In defence sector, the government has tweaked policy to allow 100 per cent FDI by doing away with the condition of access to "state of the art" technology and modified to "modern or for other reasons", a move that will widen scope for investments.
The term 'state-of-the-art' is subjective and could have led to a political witch-hunt later. Most foreign companies were wary of using this provision to ask for higher FDI, Partner and Head of Aerospace and Defence, KPMG India, Amber Dubey said.
"Easy terms like 'modern technology' and 'other reasons' will allow most leading defence companies to come in unhindered. All defence technologies are modern by their very nature.
"This decision will now bring in real investments provided the defence ministry also speed up the procurement process and issues big ticket orders. The avoidable controversies on ownership and control issue is now over," Dubey said.
The earlier policy allowed FDI beyond 49 per cent under the approval route on a case-to-case basis subject to the condition that it would result in access to 'modern' and 'state-of-art' technology in the country.
FDI limit for defence sector has also been made applicable to manufacturing of small arms and ammunition covered under the Arms Act, 1959.
"The defence FDI policy amendment introduced by the government is very pragmatic because 'state-of-the-art' technology was not defined in the previous policy and the way it was, it conveyed a one-dimensional perspective on why a foreign OEM (Original Equipment Manufacturer) could require more equity stake," Pierre de Bausset, President, Airbus Group India, said.
He said the new policy wording communicates the realisation that there may be several other genuine reasons for the government to allow more than 49 per cent stake to the foreign OEMs in a joint venture with an Indian company and they want to take advantage of these for the benefit of the indigenous industry.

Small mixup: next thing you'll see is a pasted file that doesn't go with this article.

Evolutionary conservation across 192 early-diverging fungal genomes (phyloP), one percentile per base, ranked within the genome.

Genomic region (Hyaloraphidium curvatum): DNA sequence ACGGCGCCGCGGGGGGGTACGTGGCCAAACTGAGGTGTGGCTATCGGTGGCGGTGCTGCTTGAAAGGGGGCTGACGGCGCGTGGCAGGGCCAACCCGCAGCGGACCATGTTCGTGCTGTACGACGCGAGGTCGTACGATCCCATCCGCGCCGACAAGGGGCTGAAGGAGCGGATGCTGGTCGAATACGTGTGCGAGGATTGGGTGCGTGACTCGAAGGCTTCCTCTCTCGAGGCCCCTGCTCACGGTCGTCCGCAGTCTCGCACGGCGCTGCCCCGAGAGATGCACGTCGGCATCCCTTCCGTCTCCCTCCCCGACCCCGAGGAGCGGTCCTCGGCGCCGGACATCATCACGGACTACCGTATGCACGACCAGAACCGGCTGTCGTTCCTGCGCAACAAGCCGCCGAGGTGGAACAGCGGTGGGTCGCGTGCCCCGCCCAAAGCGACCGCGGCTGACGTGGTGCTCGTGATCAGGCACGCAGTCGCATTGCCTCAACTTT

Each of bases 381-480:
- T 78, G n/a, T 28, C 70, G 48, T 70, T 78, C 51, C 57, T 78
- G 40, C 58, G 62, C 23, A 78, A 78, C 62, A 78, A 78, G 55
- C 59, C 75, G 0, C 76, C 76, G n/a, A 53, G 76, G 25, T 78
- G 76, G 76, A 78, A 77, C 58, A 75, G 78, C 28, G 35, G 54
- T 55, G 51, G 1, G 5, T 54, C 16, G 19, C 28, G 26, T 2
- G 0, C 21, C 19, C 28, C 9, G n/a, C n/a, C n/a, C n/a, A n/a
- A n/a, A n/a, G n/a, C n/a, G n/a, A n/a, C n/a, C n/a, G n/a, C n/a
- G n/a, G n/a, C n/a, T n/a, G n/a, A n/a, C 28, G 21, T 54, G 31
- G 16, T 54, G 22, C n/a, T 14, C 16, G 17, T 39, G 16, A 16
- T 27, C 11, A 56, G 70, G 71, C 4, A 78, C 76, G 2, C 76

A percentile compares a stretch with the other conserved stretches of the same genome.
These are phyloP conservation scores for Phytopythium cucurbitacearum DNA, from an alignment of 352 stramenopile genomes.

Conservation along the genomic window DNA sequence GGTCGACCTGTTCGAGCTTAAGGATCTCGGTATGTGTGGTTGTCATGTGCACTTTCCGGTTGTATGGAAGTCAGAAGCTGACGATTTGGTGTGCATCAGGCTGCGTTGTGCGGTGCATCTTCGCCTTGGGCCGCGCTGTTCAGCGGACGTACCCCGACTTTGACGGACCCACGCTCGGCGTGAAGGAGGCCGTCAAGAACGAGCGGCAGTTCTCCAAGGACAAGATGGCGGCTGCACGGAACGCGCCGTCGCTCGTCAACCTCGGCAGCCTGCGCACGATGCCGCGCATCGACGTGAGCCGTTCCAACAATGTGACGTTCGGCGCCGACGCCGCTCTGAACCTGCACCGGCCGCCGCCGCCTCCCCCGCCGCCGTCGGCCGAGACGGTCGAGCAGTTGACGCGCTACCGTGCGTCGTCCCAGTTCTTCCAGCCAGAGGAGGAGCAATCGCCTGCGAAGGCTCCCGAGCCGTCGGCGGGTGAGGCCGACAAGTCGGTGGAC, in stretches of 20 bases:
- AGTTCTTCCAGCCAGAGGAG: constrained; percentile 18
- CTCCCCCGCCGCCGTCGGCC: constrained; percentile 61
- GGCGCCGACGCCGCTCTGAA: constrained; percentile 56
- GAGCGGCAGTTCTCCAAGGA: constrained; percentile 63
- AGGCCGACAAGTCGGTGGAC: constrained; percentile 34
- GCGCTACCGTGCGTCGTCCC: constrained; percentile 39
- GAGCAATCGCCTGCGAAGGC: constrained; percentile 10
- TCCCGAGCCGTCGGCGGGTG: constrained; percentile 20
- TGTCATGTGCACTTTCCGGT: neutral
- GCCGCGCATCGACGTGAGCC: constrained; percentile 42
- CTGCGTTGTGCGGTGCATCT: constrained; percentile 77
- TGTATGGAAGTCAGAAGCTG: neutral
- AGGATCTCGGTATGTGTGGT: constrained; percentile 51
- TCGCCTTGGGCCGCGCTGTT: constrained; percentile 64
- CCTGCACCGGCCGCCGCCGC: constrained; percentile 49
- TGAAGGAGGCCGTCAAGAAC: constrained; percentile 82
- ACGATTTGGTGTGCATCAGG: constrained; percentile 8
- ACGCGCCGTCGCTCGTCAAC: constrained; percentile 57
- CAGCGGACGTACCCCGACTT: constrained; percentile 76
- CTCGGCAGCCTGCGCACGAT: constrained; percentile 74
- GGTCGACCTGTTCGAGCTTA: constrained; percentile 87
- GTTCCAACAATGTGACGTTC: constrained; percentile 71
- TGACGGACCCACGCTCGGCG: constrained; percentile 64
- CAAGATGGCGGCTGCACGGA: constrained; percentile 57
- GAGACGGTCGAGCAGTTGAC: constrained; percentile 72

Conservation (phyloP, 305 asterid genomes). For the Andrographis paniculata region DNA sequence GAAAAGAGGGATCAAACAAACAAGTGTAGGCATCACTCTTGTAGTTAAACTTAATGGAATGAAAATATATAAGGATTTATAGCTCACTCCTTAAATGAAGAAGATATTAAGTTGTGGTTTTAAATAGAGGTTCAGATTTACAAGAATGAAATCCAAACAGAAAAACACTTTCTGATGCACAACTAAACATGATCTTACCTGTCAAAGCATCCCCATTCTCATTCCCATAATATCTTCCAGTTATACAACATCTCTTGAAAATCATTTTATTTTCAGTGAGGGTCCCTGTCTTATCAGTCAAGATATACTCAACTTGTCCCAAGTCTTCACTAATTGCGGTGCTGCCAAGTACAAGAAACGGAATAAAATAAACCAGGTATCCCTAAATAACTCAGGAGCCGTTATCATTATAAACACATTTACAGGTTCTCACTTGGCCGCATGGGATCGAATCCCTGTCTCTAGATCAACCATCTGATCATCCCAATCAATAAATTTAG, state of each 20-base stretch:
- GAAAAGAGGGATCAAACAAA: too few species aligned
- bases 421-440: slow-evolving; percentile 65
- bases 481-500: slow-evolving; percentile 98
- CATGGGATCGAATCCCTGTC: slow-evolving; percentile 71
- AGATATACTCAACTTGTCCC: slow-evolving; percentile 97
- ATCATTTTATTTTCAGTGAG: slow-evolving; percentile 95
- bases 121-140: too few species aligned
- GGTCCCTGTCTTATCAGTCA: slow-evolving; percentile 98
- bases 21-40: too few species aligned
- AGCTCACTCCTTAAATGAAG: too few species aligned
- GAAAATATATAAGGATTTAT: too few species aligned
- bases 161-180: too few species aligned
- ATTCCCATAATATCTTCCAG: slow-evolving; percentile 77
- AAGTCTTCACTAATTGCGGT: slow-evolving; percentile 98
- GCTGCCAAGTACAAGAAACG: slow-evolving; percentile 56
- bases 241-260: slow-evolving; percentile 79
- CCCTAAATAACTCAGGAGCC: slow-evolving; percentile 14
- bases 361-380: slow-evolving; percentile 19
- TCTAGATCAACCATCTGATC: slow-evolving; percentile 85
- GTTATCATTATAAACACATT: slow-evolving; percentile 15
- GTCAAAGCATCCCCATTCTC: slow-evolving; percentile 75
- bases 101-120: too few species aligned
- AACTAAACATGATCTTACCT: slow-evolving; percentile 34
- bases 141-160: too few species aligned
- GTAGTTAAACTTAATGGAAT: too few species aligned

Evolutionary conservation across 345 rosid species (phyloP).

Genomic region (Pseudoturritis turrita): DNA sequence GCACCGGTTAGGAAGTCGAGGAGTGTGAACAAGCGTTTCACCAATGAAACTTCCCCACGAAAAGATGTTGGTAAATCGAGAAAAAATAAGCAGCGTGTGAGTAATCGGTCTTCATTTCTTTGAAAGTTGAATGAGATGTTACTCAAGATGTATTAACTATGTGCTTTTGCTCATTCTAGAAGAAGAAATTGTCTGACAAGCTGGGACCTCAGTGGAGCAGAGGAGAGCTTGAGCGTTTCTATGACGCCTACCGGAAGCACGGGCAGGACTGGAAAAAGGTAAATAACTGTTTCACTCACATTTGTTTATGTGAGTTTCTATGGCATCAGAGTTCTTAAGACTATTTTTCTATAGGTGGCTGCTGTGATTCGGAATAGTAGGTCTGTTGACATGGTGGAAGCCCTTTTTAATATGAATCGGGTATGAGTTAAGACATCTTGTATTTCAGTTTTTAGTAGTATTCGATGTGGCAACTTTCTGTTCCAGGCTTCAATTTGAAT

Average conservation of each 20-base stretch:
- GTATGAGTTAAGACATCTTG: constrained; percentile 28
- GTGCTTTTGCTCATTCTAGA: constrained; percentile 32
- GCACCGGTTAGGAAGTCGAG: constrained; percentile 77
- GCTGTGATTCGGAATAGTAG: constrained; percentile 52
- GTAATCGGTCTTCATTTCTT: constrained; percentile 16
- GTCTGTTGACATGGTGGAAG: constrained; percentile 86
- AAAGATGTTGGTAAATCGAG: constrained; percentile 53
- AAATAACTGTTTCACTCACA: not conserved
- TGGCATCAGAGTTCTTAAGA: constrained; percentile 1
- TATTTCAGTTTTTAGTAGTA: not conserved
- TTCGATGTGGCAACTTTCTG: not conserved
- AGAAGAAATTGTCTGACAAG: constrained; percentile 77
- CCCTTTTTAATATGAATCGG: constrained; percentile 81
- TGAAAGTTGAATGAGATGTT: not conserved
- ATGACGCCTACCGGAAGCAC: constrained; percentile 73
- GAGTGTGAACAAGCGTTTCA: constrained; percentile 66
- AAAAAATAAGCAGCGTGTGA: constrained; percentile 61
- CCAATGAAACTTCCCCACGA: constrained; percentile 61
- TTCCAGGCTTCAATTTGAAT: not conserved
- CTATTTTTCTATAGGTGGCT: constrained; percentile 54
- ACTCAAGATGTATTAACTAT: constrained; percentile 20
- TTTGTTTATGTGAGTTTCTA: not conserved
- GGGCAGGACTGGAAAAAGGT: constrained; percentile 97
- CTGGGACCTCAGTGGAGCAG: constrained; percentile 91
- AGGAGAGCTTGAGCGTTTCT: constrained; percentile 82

Shravan Rewari, CEO, ARI Simulation said the change in the norms will increase the level of comfort of foreign companies whose Intellectual Property Rights (IPR)-related concerns were holding them back from engaging fully with the 'Make in India' initiative.
Noting that defence is extremely technology driven and OEMs invest huge sums of money generating technology and IP, Dhiraj Mathur, Partner-Aerospace and Defence, PwC India said the fact that there was no control permitted earlier was a major issue that was quoted for not investing in India.
"The obstacle has now been removed and coupled with the major simplification in DPP (Defence Procurement Policy), OEMs should respond positively and pro-actively to these path breaking reforms," Mathur said, emphasising that issues of national security must be dealt with thorough licensing and sector specific policies, not by the FDI policy.
Rewari said the move will widen the base for FDI in defence manufacturing in India and has the potential of positioning it as an export hub besides fulfilling the domestic requirements within the country.
Lt Gen (retd) H S Panag said the development was a "good thing" for the army as this will attract more foreign players and they can manufacture their products here.
(This story has not been edited by NDTV staff and is auto-generated from a syndicated feed.)
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